We found this proto-Mesolithic (Stone Age) scene, with a discarded King Alfred’s cakes fungus. The fungus had probably been used to maintain the fire of one or more disposable barbecues. The stones were littered across the scorched earth like the throwaways of some prehistoric stone mason.

On the banks of the Cuckmere’s static meanders are ranks of hoary cress. At first I thought they looked like a type of sedum but in fact they’re in the cabbage family. This is an introduced species.

A view back up the Cuckmere meanders, at very low levels for the time of year. Two little egrets can be seen here.

Thanks for reading.

More macro (my tags/categories seem to be broken at the moment – will try and fix them!)

The South Downs

Early spider orchids ๐Ÿ•ท๏ธ

Chalk grassland is an incredible habitat. It’s extremely rich in plants and animals, with high cultural value from the historical assosciations with human activity over at least 8000 years. In the UK it defines the downlands of Sussex, Hampshire, Dorset and Wessex. Sounds like an episode of The Last Kingdom. Thankfully I was spared the sword (this time).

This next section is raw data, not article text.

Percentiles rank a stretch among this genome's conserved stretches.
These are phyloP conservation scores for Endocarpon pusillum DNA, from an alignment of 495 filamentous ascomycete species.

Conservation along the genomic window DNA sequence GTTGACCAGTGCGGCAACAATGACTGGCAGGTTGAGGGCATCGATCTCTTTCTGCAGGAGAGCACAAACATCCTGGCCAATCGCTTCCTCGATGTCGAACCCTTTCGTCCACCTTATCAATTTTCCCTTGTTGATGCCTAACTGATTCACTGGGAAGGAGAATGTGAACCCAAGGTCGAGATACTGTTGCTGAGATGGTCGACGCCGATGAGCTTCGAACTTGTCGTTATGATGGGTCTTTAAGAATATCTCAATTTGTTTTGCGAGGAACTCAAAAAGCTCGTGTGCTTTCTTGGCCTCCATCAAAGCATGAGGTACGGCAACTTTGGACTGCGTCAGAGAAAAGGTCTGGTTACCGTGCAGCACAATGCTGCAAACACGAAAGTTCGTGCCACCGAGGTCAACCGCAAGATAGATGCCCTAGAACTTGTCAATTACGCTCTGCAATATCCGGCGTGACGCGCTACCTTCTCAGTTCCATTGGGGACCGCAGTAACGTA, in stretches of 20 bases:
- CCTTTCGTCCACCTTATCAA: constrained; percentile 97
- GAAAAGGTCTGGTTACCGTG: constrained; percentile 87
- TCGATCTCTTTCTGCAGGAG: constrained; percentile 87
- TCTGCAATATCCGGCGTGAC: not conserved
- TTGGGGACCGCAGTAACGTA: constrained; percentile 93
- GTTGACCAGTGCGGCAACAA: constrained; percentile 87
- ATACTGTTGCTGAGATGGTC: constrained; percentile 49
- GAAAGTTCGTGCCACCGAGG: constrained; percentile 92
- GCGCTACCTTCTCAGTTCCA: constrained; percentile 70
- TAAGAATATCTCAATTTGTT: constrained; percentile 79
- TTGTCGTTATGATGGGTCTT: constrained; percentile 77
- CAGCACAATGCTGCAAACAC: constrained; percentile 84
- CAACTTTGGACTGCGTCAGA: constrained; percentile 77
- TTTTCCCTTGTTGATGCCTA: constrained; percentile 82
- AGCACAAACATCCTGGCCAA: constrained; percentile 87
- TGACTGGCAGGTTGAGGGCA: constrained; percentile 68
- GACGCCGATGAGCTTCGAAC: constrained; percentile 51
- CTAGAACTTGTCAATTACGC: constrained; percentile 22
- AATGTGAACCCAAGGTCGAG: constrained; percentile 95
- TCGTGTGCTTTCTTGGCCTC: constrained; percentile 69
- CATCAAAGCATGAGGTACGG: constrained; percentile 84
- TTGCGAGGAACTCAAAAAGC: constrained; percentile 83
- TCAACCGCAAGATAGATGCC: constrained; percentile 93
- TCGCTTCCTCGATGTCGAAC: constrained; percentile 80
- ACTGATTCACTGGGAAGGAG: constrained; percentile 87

In early May I was fortunate enough to visit a chalk grassland site near Brighton with two people who knew the landscape extremely well. I had been invited to visit this area to help find early spider orchids 3 years ago but the pandemic got in the way of travelling there.

A landscape raked by stone, bone and iron

I visited on a sunny day in what was a very dry spring indeed (I hate how dry winter 2021/spring 2022 have been). We had heard of hundreds of orchids in recent weeks at the site but only found 3. It was baffling. Perhaps we were just too late and the dry conditions had brought an end to their season earlier than expected.

These orchids get their names from the fact their flower looks like a spider. You may be familiar with the names of bee, fly, man, lady, lizard and monkey orchids also.

They are truly beautiful.

During the survey a woman came over to talk about orchids. Her knowledge was incredible, with known locations across Kent and Sussex. She travelled by train from her home in north London.